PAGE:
International Workshop on Semiconductor Pixel Detectors for Particles and Imaging (PIXEL2014)

Canada/Eastern
Niagara Falls, Canada

Niagara Falls, Canada

Sheraton on the Falls
Harris Kagan (Ohio State University (US)) , William Trischuk (University of Toronto (CA))
Description
The workshop will cover various topics related to pixel detector technology. Development and applications will be discussed for charged particle tracking in High Energy Physics, Nuclear Physics, Astrophysics, and X-ray imaging in Astronomy, Biology, Medicine and Material Science. The conference program will also include reports on front and back end electronics, radiation effects, low mass mechanics and construction techniques, and new technologies such as monolithic and 3D integrated detectors. All sessions will be plenary. Talks will be chosen from abstracts submitted.
Conference Dinner Photos
Group Photo
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Participants
  • Alessandro Gabrielli
  • Aliaksandr Pranko
  • Andreas Kornmayer
  • Arno Emanuel Kompatscher
  • Ashish Kumar
  • Ashley Joy
  • Ayaki Takeda
  • Branislav Ristic
  • Chav Chhiv Chau
  • Chorong Kim
  • Chris Kenney
  • Clara Nellist
  • Costanza Cavicchioli
  • Craig Buttar
  • Daniela Becker
  • Davide Boscherini
  • Dmitry Hits
  • Dominik Dannheim
  • Eddy Jans
  • Emily Macuk
  • Fabian Huegging
  • Frank Meier
  • Gemma Tinti
  • Gianluigi Casse
  • Giuliana Rizzo
  • Giulio Pellegrini
  • Hans-Gunther Moser
  • Harris Kagan
  • Heinz Pernegger
  • Hugh Philipp
  • Igor Gorelov
  • Ivan Peric
  • Janos Karancsi
  • Javier Tiffenberg
  • Jennifer Jentzsch
  • Jens Weingarten
  • Joern Lange
  • Julian Becker
  • Kazuki Motohashi
  • Koji Nakamura
  • Kristina Anne Looper
  • Kyle James Read Cormier
  • Laci Andricek
  • Laurelle Maria Veloce
  • Leo Clifford Greiner
  • Luigi Li Gioi
  • Makoto Motoyoshi
  • Maria Elena Stramaglia
  • Marko Mikuz
  • Markus Keil
  • Martin Spahn
  • Marton Bartok
  • Massimo Manghisoni
  • Mathieu Benoit
  • Matteo Centis Vignali
  • Matthew Noy
  • Maurice Garcia-Sciveres
  • Mauro Dinardo
  • Mayur Bubna
  • Mercedes Minano Moya
  • Miho Yamada
  • Miriam Deborah Joy Diamond
  • Mohsine Menouni
  • Nanni Darbo
  • Oliver Grimm
  • Oscar Augusto De Aguiar Francisco
  • Paolo Morettini
  • Paul O'Connor
  • Peter Kodys
  • Piero Giubilato
  • Ping Yang
  • Pradeep Sarin
  • Rainer Wallny
  • Richard Kass
  • Richard Teuscher
  • Robert Orr
  • Robert Patti
  • Roberto Dinapoli
  • Seyedruhollah Shojaii
  • Shunji Kishimoto
  • Silvia Miglioranzi
  • Tuomas Sakari Poikela
  • Viktor Veszpremi
  • Vito Manzari
  • Wendy Taylor
  • William Trischuk
  • Wolfgang Treberer-Treberspurg
  • Yoshinobu Unno
    • 08:00 09:00
      Participant Registration 1h
    • 09:00 13:00
      Hybrid Pixel Experience
      Convener: Heinz Pernegger (CERN)
      • 09:00
        Introduction/Participant Orientation 10m
        Speaker: William Trischuk (University of Toronto (CA))
      • 09:10
        Physics Performance with the ATLAS Pixel Detector 25m
        The ATLAS Pixel Detector is the innermost detector of the ATLAS experi- ment at the Large Hadron Collider at CERN, providing high-resolution mea- surements of charged particle tracks in the high radiation environment close to the collision region. The operation and performance of the Pixel Detector during the first years of LHC running are described. More than 96% of the detector modules were operational during this period, with an average intrinsic hit efficiency larger than 99 %. The evolution of the noise occupancy is discussed, and measurements of the Lorentz angle, delta-ray production and energy loss presented. The alignment of the detector was found to be stable at the few-micron level over long periods of time.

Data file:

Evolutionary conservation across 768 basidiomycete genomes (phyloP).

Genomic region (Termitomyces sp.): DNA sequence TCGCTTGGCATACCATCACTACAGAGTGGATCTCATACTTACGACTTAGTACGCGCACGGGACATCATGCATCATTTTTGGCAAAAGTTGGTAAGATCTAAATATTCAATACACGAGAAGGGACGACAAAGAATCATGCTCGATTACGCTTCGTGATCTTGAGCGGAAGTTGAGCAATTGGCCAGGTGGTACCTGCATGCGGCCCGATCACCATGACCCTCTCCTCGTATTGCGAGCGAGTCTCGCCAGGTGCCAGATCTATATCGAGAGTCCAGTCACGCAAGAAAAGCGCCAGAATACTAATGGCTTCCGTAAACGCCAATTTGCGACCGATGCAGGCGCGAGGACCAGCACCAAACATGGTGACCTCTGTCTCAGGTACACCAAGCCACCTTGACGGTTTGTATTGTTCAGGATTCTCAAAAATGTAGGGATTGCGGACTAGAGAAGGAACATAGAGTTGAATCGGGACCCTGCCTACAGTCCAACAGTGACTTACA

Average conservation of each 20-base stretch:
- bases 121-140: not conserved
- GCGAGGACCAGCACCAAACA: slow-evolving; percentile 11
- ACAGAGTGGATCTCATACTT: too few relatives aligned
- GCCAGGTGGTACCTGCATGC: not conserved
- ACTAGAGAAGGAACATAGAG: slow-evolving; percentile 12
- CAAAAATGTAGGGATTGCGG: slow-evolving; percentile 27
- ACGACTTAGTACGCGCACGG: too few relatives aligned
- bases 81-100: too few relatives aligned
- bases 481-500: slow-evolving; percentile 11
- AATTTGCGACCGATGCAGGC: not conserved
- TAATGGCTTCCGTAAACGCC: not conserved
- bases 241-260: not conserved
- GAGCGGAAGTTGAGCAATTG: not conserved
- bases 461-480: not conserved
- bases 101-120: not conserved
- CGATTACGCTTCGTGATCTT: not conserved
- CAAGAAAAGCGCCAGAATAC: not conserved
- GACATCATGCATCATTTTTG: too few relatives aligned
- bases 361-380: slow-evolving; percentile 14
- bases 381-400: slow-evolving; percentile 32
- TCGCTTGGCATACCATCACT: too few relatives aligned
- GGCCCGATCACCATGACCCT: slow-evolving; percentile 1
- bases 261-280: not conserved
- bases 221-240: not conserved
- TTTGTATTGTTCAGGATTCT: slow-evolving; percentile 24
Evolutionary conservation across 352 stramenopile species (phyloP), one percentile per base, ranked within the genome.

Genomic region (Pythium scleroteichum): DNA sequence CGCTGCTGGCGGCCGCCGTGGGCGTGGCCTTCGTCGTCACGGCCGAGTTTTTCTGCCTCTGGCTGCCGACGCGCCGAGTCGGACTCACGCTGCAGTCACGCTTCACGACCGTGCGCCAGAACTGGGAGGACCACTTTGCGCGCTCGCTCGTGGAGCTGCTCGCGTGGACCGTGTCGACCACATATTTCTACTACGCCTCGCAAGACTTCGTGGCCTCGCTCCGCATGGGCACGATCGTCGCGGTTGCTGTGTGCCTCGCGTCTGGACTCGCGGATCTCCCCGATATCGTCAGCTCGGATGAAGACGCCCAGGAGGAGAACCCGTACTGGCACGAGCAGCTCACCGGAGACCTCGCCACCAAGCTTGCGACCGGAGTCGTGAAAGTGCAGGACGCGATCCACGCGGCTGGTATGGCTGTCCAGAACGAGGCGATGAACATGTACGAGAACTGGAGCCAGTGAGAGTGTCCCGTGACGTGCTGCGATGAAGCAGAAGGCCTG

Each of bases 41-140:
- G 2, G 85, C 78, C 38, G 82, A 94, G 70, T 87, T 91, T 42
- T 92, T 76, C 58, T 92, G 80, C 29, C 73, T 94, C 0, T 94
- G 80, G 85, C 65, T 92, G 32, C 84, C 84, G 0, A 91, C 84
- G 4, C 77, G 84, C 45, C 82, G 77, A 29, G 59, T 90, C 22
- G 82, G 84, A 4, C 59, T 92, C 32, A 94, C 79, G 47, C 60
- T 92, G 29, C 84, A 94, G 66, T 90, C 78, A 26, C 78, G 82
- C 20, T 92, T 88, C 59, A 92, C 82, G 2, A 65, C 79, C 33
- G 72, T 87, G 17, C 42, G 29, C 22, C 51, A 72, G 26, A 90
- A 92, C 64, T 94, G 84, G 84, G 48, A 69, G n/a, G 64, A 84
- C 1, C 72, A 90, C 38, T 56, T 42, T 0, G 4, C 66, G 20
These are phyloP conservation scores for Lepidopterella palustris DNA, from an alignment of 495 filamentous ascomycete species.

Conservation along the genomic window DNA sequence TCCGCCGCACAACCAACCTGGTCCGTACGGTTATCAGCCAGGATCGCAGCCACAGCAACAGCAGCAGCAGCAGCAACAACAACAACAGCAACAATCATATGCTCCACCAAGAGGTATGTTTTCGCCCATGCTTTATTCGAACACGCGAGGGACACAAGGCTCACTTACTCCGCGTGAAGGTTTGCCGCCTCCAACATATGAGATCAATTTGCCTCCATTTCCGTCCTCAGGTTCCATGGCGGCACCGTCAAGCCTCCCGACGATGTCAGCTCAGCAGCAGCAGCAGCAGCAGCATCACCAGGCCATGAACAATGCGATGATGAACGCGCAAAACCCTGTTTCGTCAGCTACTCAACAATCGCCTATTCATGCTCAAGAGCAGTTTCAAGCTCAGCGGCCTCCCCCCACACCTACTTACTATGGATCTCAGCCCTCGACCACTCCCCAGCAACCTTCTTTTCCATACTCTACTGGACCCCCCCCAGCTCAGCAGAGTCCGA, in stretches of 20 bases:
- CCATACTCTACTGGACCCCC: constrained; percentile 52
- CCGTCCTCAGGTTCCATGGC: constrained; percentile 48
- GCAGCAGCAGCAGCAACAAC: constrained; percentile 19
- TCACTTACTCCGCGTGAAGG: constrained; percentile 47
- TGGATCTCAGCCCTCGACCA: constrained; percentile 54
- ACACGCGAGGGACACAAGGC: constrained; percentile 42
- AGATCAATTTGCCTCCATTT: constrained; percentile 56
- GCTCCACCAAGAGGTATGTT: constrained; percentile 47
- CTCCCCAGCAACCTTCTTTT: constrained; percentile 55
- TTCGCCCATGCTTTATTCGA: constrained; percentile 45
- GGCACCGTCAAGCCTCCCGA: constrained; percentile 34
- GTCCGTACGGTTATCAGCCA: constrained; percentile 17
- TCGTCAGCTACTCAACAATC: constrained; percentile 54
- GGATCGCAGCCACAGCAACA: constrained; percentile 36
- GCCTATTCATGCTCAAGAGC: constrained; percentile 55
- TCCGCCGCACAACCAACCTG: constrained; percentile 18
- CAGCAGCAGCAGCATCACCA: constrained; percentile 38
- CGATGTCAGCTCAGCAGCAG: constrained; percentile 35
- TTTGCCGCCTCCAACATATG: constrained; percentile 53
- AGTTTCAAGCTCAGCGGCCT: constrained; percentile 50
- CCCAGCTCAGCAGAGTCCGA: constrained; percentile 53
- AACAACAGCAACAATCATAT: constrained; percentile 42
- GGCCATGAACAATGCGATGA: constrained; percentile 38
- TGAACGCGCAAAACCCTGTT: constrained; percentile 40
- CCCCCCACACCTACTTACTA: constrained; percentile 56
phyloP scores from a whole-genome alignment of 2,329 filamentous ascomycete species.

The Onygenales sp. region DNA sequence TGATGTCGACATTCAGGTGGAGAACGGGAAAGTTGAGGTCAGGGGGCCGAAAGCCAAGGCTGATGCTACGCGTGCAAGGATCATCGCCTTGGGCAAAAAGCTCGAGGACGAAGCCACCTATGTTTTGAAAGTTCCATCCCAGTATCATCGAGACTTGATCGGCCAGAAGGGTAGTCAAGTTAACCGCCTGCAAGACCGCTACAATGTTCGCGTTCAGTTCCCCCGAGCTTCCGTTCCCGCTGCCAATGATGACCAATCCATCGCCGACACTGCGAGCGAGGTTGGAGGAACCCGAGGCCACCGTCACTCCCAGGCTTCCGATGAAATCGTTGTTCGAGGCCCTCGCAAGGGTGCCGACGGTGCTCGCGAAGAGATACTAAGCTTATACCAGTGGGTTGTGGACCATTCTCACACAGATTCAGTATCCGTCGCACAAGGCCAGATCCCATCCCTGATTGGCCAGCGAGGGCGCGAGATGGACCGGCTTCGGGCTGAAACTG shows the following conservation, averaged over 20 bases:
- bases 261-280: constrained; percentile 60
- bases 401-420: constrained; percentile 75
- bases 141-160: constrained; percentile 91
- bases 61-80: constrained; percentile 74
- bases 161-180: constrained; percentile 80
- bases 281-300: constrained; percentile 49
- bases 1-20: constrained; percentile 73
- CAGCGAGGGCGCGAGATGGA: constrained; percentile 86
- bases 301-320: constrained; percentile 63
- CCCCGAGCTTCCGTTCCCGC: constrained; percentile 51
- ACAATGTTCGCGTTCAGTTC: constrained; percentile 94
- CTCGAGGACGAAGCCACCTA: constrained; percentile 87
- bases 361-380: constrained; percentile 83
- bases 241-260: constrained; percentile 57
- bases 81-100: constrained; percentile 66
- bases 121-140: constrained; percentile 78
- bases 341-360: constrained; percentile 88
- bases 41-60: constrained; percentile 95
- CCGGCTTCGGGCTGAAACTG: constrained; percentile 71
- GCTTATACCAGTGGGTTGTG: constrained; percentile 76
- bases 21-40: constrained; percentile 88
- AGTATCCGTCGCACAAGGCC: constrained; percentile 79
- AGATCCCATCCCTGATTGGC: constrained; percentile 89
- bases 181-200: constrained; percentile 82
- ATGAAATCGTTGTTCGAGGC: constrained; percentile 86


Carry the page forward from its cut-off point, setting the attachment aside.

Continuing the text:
Speaker: Silvia Miglioranzi (Abdus Salam Int. Cent. Theor. Phys. (IT))
        Slides
      • 09:40
        Physics Performance with the CMS Pixel Detector 25m
        This talk presents the results of searches for various physics channels in proton-proton collisions at $\sqrt{s}=7$ and 8 TeV delivered by the LHC and collected with the CMS detector. Many obtained results crucially depend on the performance of the CMS pixel detector. Among others b- and tau-tagging as well as primary and secondary vertex reconstruction algorithms are discussed. Application of these algorithms for searches of the Higgs boson and measurements of branching ratio of $\mathrm{B}\to\mu^+\mu^-$ will be presented.
        Speaker: Frank Meier (University of Nebraska (US))
        Slides
      • 10:10
        Operational Experience with the CMS Pixel Detector 25m
        Since the beginning of its operation the CMS Silicon Pixel detector performed very well. The operational challenges included the maximization of data taking efficiency, dealing with beam gas interactions and single event upsets, and the recovery of lost modules. The data acquisition techniques also had to adapt to the rapidly changing LHC beam conditions. In order to maximise the physics potential and the quality of the data, online and offline calibrations were performed on a regular basis. The timing calibration which took place in the commissioning periods ensured maximal hit and charge collection efficiency. The position resolution was improved by pixel charge thresholds, gain and various other online calibrations. By the end of Run I, 3.7% of the modules were not operational of which most have been already recovered during the current shutdown. In this talk the operational challenges of the silicon pixel detector in Run I are presented, and the expectations for the next LHC data taking period in 2015 are discussed.
        Speaker: Janos Karancsi (University of Debrecen (HU))
        Slides
      • 10:40
        Coffee 20m
      • 11:00
        Operational Experience with the ALICE Pixel Detector 25m